Item: Modeling the interface between two layers of snow
Title: Modeling the interface between two layers of snow
Proceedings: 2002 International Snow Science Workshop, Penticton, British Columbia
Authors: H.P. Marshall, Institute of Arctic and Alpine Research, Department of Civil, Environmental and Architectural Engineering, University of Colorado at Boulder, Boulder, CO 80309, U.S.A.
Abstract: Although dry slab avalanches in maritime climates can occur due to failure within a layer, avalanches in more continental climates are often caused by a weak bond between layers, usually as a result of the presence of surface and/or depth hoar. This can make modeling such a situation complex, as the quantitative material properties of the strength between two layers are difficult to measure and poorly understood. In addition, it is well known that the strength of snow shows a large degree of spatial variability. Measurements indicate local areas of the snowpack can have a strength which is less than the overburden stress, while the slope remains intact. The stress due the weight of snow above these areas is redistributed to areas of greater strength, a phenomenon which has been termed "bridging". Interface elements for use in finite element analysis have been developed in structural mechanics, which simulate the interface between two different materials (i.e. layers) and allow modeling of discontinuities within in a continuous system, as well as allowing the traditional elements within the model to slip relative to one another. Preliminary finite element modeling with these interface elements in the context of snow slope stability indicate that they may provide a useful tool for modeling the transfer of stress from weak to strong areas within the snowpack, as well as fracture propagation of dry slab avalanches.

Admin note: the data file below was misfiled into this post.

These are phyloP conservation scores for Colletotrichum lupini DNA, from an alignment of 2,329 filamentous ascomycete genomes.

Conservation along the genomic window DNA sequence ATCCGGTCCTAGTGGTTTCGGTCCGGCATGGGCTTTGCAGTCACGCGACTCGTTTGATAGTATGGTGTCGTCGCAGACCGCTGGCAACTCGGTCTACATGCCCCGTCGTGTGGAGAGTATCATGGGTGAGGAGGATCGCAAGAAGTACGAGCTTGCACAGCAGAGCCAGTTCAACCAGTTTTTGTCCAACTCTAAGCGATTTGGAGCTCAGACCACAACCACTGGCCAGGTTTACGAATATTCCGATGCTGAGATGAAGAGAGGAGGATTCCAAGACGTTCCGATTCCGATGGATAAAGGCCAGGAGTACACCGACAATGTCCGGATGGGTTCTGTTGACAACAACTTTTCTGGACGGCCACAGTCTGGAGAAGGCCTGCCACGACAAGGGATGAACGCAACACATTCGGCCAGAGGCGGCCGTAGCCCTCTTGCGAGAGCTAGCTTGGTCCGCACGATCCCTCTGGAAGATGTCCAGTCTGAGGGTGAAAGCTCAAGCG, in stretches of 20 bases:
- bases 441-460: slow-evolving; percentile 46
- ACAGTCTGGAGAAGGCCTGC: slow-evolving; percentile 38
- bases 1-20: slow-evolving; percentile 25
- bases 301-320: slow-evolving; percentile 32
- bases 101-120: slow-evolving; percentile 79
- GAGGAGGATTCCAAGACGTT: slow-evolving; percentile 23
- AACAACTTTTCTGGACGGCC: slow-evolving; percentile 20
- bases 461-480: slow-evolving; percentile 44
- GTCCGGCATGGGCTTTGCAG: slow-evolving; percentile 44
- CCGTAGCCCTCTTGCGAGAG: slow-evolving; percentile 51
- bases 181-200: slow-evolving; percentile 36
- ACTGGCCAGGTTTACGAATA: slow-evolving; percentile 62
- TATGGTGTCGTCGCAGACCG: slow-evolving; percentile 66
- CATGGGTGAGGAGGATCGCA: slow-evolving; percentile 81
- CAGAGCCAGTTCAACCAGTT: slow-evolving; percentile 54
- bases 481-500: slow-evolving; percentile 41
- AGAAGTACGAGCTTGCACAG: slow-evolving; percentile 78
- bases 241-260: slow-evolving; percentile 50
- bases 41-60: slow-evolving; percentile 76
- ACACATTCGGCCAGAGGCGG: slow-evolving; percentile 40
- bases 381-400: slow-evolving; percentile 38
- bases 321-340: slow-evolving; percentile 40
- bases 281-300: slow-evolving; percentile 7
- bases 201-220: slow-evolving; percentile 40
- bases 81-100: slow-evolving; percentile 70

Keywords: snow slope stability, finite element modeling, weak layers, interfaces
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